Noticeably absent are the protruding fangs, coffins and aversion to sunlight. Instead, our anti-heroines stride out in the middle of the day and use a menacing talon to feast on their prey.
"I always think the teeth are some of the corniest elements in vampire films so the talon seemed somewhat more elegant. We wanted to change the rules; none of this coffin stuff or only coming out at night.
"Somebody who lives on human blood, who walks past as you buy milk in the morning, there's something far scarier about that."
'Byzantium' gave Neil the opportunity to work with Ronan and Arterton, whom he heralds as two of the most talented actors working right now.
"Well, Saoirse..." he enthuses, "I've wanted to work with for a long time now. She's truly one of the best actors alive. And Gemma is massively underrated because her previous films haven't allowed her to show what she can do."
Only eight years separate the actresses in age and there is no physical resemblance, so that proved a concern when portraying them as mother and daughter.
"That was a big worry," he explains. "Saoirse is so pale whereas Gemma's got this almost gypsyish dark look. But when I started rehearsing with the two of them, there was an immediate contrary, electric energy there.
"Anyway, kids don't always look like their parents," he says.
A loyal advocator of the Irish acting fraternity, he's worked with everyone from Liam Neeson, Cillian Murphy, Colin Farrell, the late great Donal McCann and multi-collaborator Stephen Rea, who's worked with the director on an astonishing 10 movies.
After joining forces with Oscar-nominee Ronan, he has his eye on the next local alliance.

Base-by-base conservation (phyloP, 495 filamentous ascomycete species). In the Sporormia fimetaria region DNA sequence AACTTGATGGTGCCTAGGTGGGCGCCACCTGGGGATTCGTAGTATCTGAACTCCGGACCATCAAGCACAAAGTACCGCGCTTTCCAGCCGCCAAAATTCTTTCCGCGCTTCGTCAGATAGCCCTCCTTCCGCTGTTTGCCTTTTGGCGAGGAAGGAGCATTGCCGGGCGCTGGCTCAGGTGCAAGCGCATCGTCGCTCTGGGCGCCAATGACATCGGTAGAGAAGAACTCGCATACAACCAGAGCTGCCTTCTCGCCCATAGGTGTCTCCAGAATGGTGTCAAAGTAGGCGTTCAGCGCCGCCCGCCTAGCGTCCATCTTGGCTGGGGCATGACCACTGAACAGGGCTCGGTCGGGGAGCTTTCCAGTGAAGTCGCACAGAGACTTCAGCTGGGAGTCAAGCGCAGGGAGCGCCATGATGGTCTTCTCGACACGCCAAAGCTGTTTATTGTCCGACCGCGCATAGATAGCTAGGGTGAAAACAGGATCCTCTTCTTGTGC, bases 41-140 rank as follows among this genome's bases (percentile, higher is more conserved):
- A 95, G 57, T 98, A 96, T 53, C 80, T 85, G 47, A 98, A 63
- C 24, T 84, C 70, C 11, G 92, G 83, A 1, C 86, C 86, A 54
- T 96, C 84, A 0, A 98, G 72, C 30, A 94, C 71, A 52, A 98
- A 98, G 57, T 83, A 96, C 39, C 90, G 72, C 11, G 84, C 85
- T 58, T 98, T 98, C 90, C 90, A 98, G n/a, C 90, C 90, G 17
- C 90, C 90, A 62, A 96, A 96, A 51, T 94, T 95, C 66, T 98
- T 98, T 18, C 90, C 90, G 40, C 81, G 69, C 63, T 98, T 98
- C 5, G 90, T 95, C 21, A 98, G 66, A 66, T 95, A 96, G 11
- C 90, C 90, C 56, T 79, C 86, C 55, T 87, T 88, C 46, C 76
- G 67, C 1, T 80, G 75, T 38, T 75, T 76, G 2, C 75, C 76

"I was set to work with young Jack Reynor this year, who gave us that extraordinary performance in 'What Richard Did'. I ended up deciding against that as I want to make my next movie outside of Ireland, but we will certainly work together down the line."
Despite a desire to escape these parts, the Irish countryside has featured heavily as a long-term player in Jordan's back catalogue, allowing him the luxury of spending quality time at his home at number 6, Sorrento Terrace, where he lives with Brenda, Dashiell and Daniel.
While he also owns a five-bedroom mansion on the shores of Bantry Bay, he writes most of his work from his four-storey home with wraparound sea views of the 'Dublin Riviera'.
"Well, you have Killiney Bay, one of the most beautiful bays in the world – that's inspiration enough.
"The entire Dublin coastline, from Howth all the way through to the Pigeon House, Sandymount, Dollymount; the whole coastline is extraordinary. Anyone who lives on any portion of it can consider themselves extremely lucky."
He's a regular face in Dalkey village, though few bat an eyelid thanks to a glut of fellow residing A-listers such as Bono, Enya and Van Morrison.
"There's rich people here, there's poor people here, there's a mixed community here, kind of a cool place to be and I love a quiet stroll into the village. Lifts my spirits.
"For a quiet pint, I'll find myself going into the Sorrento Lounge; for a nice bite, I go into the [Wrights Dalkey] Dispensary. There's an atmosphere in these places you simply cannot find anywhere else in the world."
After 15 years in this affluent suburb, nicknamed Bel Eire, the boom and the bust must have been significantly magnified.
"Everyone was driving around in SUVs and talking about housing prices, much like the rest of the country, but they seemed to have stopped that now.
"The area has remained relatively intact. It's when you go into the city centre, that's when you see the change.
"For me though, as long as I can have my view of the bay from my home and from the top of Killiney Hill, that's really all I need."
He makes another laboured thud against the floor boards with his crutch, signalling his final thought. "Clearly that won't be happening anytime soon."
'Byzantium' is in cinemas this weekend